50 Pesos Centenario Gold Coin – The Centenario Family

Centenario 50 Pesos Gold Family

The Mexican 50 pesos, also known as the Centenario, was first issued in 1921 to commemorate the centennial of Mexico’s independence from Spain. The Centenario is known worldwide as a gold bullion coin from Mexico.

The Centenario was minted annually from 1921 to 1931 and again from 1943 to 1947. The 1925 vintage is also interesting. Demand for the gold coin was so great that the Mint in Mexico City continued to issue gold 50 peso coins with the 1947 date until 1972 and into the late 1990s and early 2000s. In addition, commemorative coins without the 50 peso denominations were issued in 1943 and on various dates in the 1950s and 1960s.

The date on the right indicates the year of mintage, with the 1921 and 1931 mintages (the last year of the original series) being particularly valuable and highly sought after by collectors. Due to the demand for gold coins, production resumed in 1943, and coins minted between 1949 and 1972 are usually marked “1947”.

Year Edition of the 50 pesos

1921 180.000

1922 463.000

1923 432.000

1924 439.000

1925 716.000

1926 600.000

1927 606.000

1928 538.000

1929 458.000

1930 372.000

1931 137.000

1943 89.000

1944 593.000

1945 1.012.000

1946 1.588.000

1947 309.000

1949-1972* 3.975.654

1996* 7.954.777

2000-2009* 302.000

* With date from 1947

This coin was designed by Emilio del Moral.

On the reverse is the coat of arms of Mexico, showing the golden eagle on a cactus with a snake (rattlesnake) in its beak.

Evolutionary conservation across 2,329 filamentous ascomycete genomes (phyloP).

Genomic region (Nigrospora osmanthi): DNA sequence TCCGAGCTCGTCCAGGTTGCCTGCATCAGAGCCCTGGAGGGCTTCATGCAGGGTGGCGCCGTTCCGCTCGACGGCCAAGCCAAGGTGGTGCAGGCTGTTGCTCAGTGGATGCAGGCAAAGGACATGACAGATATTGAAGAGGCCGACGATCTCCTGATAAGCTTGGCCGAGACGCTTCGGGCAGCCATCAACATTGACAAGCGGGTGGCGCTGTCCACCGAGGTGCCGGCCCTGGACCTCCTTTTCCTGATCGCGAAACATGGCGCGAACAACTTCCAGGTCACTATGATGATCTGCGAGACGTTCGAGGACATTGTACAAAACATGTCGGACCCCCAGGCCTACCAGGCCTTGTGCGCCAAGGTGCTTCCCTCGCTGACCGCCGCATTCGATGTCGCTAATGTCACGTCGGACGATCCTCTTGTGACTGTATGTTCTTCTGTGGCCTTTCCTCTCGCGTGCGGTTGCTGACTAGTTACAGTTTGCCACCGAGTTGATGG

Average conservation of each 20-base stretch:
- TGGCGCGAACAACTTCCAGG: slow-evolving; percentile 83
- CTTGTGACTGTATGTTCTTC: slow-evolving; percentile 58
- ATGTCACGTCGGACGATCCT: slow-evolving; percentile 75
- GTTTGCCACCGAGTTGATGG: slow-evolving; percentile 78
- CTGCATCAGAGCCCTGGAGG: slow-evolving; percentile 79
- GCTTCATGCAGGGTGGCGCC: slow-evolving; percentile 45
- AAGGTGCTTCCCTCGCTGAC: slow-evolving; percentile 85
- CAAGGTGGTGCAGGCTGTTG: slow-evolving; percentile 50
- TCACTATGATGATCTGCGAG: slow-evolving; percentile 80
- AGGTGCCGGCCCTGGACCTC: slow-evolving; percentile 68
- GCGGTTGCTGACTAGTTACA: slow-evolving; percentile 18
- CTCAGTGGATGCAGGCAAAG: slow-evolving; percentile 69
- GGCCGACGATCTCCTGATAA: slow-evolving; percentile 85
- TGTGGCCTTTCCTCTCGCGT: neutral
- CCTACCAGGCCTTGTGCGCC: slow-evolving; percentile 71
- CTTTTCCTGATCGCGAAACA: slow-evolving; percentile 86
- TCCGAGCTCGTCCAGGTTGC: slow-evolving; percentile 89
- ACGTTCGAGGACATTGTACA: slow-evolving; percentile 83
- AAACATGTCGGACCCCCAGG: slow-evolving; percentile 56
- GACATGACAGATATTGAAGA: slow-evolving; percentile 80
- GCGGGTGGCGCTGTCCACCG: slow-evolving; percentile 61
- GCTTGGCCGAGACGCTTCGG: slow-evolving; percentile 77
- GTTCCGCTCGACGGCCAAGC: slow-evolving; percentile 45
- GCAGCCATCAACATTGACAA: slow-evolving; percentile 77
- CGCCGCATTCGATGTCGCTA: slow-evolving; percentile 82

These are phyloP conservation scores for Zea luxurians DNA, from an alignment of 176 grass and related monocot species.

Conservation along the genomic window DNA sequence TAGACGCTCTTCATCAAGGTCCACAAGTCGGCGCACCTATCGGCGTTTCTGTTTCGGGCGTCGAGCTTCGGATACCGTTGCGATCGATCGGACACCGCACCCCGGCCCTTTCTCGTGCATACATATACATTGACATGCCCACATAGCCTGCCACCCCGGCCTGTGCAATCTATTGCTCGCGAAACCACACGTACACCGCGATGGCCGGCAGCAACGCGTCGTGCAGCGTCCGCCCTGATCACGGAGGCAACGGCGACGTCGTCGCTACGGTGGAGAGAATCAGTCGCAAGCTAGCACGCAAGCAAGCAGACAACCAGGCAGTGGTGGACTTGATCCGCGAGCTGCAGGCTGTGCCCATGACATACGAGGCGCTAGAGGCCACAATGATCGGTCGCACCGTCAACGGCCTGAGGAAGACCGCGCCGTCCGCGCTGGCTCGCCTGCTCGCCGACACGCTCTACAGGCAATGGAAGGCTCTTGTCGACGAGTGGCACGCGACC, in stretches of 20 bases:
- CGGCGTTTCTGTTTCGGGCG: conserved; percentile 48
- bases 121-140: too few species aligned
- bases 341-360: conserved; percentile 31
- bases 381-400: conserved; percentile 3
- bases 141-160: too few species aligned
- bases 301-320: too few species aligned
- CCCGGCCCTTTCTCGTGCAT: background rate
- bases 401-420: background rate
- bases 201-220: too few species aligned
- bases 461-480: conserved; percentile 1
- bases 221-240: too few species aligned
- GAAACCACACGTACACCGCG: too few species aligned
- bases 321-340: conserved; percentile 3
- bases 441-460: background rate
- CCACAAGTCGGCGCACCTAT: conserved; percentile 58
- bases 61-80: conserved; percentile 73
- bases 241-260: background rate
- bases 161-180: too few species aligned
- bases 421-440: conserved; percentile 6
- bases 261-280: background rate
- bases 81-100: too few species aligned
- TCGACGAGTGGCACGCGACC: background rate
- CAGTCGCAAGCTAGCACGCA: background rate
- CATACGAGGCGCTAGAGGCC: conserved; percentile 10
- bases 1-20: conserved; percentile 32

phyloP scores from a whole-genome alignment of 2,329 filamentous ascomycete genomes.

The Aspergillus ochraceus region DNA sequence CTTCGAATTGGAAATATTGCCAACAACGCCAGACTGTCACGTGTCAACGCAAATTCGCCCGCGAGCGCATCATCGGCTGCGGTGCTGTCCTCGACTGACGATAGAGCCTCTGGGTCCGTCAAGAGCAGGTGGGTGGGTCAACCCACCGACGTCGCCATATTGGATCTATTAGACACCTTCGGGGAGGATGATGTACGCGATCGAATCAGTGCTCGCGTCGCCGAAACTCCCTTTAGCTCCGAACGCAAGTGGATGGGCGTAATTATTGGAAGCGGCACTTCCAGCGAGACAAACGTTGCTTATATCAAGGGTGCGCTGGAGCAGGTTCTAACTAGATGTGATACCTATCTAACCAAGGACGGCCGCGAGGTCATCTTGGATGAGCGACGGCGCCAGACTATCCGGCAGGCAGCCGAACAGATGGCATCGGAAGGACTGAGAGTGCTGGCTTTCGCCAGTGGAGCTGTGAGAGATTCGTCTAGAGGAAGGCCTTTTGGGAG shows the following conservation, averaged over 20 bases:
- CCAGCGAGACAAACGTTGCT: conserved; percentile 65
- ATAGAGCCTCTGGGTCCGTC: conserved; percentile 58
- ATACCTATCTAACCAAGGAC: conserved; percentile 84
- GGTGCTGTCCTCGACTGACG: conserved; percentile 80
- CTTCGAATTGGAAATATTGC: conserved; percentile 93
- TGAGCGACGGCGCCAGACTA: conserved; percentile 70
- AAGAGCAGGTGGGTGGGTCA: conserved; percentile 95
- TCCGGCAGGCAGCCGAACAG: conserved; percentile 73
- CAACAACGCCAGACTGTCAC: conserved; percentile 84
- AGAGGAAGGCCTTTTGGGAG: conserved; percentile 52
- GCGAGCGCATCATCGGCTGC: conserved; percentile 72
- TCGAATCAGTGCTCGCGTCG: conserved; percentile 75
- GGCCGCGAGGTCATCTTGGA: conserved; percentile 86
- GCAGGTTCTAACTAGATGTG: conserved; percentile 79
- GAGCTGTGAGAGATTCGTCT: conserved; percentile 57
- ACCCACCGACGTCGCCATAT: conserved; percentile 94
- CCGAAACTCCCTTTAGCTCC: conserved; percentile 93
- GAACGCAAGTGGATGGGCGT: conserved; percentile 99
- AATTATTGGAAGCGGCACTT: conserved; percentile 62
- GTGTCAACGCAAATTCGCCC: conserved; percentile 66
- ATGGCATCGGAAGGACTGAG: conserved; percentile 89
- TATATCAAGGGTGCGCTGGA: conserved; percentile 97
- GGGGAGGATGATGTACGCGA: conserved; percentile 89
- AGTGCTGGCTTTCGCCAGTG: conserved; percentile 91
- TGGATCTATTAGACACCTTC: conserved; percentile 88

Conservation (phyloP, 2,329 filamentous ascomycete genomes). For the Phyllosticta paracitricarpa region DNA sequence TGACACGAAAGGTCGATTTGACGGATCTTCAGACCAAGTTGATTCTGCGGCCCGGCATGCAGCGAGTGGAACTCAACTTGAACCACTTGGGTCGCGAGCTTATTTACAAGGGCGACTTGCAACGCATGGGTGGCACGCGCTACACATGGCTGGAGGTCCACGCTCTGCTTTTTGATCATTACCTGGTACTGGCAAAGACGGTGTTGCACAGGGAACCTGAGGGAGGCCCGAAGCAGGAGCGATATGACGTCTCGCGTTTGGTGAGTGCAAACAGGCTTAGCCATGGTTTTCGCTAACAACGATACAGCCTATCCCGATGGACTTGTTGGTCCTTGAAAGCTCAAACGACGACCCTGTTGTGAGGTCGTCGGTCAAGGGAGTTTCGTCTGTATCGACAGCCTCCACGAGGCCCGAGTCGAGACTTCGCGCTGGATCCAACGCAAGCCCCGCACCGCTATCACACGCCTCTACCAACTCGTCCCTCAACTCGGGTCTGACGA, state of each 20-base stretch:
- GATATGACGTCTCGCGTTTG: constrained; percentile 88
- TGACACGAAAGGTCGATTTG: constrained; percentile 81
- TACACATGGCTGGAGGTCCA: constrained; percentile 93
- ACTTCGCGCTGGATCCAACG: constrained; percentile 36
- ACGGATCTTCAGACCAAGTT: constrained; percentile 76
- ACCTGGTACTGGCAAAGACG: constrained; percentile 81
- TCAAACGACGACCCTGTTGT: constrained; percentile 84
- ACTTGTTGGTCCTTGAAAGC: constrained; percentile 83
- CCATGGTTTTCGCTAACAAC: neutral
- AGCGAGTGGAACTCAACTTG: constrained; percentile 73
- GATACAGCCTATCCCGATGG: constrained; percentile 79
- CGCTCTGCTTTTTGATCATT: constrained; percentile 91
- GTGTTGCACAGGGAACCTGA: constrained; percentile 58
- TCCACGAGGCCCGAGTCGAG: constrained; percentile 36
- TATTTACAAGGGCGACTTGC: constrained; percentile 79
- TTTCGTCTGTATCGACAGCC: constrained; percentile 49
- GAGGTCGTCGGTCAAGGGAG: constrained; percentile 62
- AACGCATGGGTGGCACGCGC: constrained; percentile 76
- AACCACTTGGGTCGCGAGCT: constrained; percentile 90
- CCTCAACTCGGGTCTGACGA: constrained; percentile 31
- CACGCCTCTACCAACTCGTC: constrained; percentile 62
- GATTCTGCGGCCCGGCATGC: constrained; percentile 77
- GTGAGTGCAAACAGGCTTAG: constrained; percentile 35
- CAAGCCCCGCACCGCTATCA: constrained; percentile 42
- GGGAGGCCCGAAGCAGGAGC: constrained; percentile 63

Mint of the Mexican Centenario

The Mexican Mint Casa de Moneda was responsible for minting all the gold coins of the Centenario family and minted the bullion coins in the period from 1905 to 1959.

Why Centenario coins are so expensive

Centenario 50 Peso gold coins contain 20% more gold than other common 1 Oz gold coins. This means that Centenario 50 pesos has an amazing fine weight of 37.5 grams. The ordinary gold coins like the American Eagle, the Maple Leaf or the Krugerrand contain “only” 31.1 grams. The reddish hue of the gold coin comes, as with the Krugerrand gold coin, from the proportionate copper content in the alloy. It is 10% for the 50 pesos centenario.

There are other pesos gold coins in the Centenario family:

Azteca 20 pesos

This 20 pesos was first minted in 1917, in accordance with the features of the 1905 monetary reform. The eagle depicted on this coin has been in the national coinage since 1825. On the back is the Aztec calendar stone. When Hernán Cortés conquered Mexico in 1521, the Aztec calendar is said to have been located in the city’s “Templo Mayor”. When the Spaniards destroyed the temple, it was demolished and buried. In 1790 it was rediscovered. It contains 0.48227 ounces of pure gold.

Hidalgo

This coin, minted as part of the monetary reform of 1905, is the first Republican coin with the image of a national hero: Miguel Hidalgo y Costilla, who started the War of Independence on September 16, 1810. The obverse shows the eagle typical of the national coat of arms of the time, while the reverse shows the profile of Hidalgo. This coin has a content of 0.24113 ounces of pure gold.

Gold coins of 5, 2.5 and 2 pesos containing 0.12057 ounces, 0.06028 ounces and 0.04823 ounces of pure gold, respectively, are also minted.

Hidalgo (10 golden pesos)

1/2 Hidalgo (5 pesos gold)

1/4 Hidalgo (2.5 pesos gold)

1/5 Hidalgo (2.5 pesos gold)

The 2 peso gold piece was introduced in 1919. The motif consists of the national coat of arms with the eagle typical of the time and on the reverse the value surrounded by a wreath. It has a grade of 0.04823 ounces of pure gold.


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